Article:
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Like Tyson, Casey was disappointed to hear about the new rules at first, but he quickly got to work.

“At first I was constantly worried about how my hips should be, or how my feet should line up, and I didn’t know the new grip,” Casey said. “As a [FOGO] you don’t want to think about it too much, you just want to zone in on the ball, hear the whistle, and go right after that.”

Quicker play off the faceoff has allowed more FOGOs to get involved on offense.

Teams are attacking more often right after winning possession because the defense can be out of position, and Casey capitalized with a pair of goals while winning 16 of 18 faceoffs in Medfield’s opener against Westwood. He won 45 of 53 faceoffs (85 percent) in the Warriors’ next three wins.

Strategy around faceoffs has become a bit more intricate due to the new rules, with coaches playing a bit of a chess game now that the wings have become more important in securing possession.

Dracut coach Paul Ganley recognized that more teams are using poles on both wings this year, whereas usually teams will use a short stick and a pole on opposite sides of the Faceoff X. Or coaches can adjust with a fast midfielder in the wing position, and see how the other team counters.

While Dracut senior Brock Desmairas started hot with an 87 percent success rate in wins over Lowell, he battled to a draw with Andover midfielder and faceoff dynamo Colin MacLean, a senior headed to Denison who is also becoming more involved offensively (he had 7 goals and 5 assists through the first four games).

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A shortened offseason and preseason might slow the learning curve for these specialists, but Ganley highlights the importance of consistency for athletes with a chance to play in college.

“Personally, I feel like if we’re going to promote these kids and try to send [them] off to play in college, then the MIAA should adopt those same college rules,” said Ganley, who led Dracut to the Division 3 North title in 2019.

“Doing it without a year of practice is tough, but like everything else, people are learning to adjust on the fly and get better at their craft.”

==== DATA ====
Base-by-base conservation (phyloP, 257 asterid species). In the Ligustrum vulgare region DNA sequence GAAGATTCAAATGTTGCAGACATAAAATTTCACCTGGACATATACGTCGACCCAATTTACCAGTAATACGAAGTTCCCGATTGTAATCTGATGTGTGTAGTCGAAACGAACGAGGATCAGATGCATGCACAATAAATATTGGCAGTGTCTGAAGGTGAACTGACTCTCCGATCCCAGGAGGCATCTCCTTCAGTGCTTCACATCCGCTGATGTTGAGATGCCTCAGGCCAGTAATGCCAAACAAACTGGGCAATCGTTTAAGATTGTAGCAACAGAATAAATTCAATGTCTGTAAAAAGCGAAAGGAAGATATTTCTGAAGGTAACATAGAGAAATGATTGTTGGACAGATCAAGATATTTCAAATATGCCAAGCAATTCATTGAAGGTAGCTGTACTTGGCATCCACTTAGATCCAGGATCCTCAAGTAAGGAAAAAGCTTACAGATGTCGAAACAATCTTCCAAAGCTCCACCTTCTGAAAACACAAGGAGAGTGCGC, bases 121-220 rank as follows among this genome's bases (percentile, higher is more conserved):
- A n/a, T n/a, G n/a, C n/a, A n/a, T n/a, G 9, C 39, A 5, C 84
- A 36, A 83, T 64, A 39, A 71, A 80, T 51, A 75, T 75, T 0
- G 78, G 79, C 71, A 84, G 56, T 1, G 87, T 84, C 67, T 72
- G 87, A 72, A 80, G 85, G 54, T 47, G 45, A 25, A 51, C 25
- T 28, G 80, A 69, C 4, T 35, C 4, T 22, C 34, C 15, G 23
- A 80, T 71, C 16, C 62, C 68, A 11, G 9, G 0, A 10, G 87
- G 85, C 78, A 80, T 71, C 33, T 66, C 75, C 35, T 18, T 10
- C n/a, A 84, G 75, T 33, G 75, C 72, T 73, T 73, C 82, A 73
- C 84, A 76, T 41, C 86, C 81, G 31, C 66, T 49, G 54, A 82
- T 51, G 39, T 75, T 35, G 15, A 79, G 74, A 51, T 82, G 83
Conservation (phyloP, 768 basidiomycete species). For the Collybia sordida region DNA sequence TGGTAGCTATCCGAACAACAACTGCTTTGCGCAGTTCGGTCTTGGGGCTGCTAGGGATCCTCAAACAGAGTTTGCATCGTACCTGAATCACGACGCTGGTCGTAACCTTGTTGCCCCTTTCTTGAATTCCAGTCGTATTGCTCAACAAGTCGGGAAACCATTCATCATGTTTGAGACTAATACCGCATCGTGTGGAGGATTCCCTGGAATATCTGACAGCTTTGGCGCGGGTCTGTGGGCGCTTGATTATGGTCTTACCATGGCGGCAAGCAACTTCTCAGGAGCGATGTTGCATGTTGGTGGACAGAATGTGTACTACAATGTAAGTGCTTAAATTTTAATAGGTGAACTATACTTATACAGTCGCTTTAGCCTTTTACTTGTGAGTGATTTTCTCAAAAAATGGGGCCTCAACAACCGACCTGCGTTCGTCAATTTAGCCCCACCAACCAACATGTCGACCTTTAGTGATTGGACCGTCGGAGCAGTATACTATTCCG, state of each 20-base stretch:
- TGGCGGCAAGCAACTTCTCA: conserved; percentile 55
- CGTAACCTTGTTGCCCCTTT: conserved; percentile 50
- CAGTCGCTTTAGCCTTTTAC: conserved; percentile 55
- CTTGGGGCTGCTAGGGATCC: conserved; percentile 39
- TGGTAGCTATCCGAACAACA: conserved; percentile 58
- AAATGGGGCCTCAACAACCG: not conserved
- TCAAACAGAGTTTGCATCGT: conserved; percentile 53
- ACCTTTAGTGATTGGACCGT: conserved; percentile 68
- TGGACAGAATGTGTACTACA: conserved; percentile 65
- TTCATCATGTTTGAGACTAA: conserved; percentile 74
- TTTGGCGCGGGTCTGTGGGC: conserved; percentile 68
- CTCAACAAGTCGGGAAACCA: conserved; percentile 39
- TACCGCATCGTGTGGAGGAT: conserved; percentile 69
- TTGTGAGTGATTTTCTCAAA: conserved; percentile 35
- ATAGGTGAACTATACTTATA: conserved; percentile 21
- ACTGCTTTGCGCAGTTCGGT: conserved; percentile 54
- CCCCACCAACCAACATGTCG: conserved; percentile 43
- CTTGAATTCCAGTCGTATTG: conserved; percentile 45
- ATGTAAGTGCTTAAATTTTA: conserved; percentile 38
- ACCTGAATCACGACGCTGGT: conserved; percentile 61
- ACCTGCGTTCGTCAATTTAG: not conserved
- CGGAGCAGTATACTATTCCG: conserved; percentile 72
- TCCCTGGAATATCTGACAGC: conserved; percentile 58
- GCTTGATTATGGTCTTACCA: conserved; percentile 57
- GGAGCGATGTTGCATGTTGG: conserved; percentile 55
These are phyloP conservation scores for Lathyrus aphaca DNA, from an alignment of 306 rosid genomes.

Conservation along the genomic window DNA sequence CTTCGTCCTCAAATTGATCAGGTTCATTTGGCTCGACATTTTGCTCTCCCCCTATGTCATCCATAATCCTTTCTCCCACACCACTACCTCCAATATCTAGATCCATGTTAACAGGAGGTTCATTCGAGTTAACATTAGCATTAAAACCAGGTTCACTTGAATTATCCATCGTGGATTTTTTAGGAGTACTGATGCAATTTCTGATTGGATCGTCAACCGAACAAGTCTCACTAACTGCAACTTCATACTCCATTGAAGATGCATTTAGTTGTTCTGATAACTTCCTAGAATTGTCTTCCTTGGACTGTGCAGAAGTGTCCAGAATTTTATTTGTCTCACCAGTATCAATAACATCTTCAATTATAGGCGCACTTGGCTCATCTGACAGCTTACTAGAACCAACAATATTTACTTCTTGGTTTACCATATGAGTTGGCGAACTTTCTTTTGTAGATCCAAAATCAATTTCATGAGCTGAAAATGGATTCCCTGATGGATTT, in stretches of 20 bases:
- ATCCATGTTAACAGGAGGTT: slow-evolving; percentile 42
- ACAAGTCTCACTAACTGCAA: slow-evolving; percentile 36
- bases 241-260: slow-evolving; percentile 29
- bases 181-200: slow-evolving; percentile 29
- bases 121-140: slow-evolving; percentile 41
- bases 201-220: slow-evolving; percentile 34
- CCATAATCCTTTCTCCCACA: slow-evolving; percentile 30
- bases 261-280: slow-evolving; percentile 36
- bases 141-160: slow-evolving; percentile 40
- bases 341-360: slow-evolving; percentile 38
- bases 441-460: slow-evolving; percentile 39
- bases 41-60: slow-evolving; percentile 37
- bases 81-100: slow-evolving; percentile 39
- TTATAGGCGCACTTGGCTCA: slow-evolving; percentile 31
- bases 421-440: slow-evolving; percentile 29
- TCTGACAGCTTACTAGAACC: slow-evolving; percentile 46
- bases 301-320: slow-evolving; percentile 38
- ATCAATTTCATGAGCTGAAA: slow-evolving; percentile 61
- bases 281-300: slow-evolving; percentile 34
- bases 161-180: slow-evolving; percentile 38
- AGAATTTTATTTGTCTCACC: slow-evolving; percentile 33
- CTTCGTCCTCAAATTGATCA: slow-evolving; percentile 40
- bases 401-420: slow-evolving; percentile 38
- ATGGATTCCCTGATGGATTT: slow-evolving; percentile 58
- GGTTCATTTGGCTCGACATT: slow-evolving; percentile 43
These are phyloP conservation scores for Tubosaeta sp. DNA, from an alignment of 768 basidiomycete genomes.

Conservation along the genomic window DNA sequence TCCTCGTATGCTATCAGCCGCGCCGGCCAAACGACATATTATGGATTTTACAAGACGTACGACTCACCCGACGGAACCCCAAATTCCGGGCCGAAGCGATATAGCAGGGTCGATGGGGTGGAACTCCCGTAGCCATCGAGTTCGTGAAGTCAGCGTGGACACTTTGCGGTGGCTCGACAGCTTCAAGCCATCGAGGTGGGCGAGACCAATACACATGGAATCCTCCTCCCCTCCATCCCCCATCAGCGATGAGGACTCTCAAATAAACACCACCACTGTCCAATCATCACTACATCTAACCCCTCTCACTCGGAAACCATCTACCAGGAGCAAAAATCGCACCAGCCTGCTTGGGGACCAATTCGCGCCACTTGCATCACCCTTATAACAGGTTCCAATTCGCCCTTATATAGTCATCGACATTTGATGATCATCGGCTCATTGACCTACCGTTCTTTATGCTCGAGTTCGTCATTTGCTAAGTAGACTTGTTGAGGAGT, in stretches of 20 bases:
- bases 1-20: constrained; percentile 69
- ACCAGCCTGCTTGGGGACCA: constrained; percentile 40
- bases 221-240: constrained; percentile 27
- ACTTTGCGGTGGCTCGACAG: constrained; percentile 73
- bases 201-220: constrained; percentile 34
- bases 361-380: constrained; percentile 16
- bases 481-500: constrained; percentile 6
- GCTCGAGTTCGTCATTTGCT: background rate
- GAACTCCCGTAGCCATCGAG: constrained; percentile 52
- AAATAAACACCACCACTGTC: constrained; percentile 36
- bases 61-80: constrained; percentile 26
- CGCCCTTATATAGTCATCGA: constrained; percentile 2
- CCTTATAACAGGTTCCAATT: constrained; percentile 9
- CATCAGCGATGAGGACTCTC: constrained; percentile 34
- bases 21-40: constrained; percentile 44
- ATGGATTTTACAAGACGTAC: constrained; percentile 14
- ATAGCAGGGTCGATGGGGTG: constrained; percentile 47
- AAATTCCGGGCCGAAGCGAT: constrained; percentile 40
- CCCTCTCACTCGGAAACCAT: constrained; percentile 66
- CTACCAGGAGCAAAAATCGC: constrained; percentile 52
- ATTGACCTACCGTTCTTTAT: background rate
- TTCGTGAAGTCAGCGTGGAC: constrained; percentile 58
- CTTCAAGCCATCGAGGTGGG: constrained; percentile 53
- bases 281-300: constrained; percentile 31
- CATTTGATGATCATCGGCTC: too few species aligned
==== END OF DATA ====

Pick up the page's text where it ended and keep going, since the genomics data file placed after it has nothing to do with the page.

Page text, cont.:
Quick sticks

▪ Seeking the program’s first win against Duxbury last Wednesday, Silver Lake coach Derek Weckbacher had a clear message for his team: Keep it simple.

His Lakers followed that advice while trading goals with the No. 9 Dragons to keep it tied, 5-5, headed into the second half. When Duxbury scored three times to open an 8-5 lead, Weckbacher called timeout, and the sixth-year coach said, “The guys did the rest from there.”

Thanks to goals from freshman Jack Kenney, senior Jake Generazo, and junior Chris Broderick, the Lakers battled back to tie it, 9-9, before Will Cronin hit sophomore Brandon Cavicchi for the winner in a 10-9 thriller, marking the Lakers’ first win over Duxbury since the program’s inception in 2009.

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Silver Lake also received three goals from Tommy Condon and huge performances from goalie McKale Cargill and Andrew Tilton, who won 20 of 23 faceoffs and added an assist.

“It means a lot for the group,” Weckbacher said. “All our games this year have been really tight so this is a real big confidence builder. It kind of shows the potential of the group and what we’re capable of, obviously it’s really exciting for everyone.”

Thomas Driscoll netted his first career goal in dramatic fashion for Arlington Catholic last Wednesday, when he scored with :02 left in regulation to secure a 9-8 win over Bishop Fenwick.

▪ Ipswich sophomore midfielder Henry Wright scored eight goals, including the overtime winner in a 9-8 victory over Newburyport last Friday. Jonah Orroth made 15 saves for the Tigers.

Correspondent Jake Levin contributed to this story.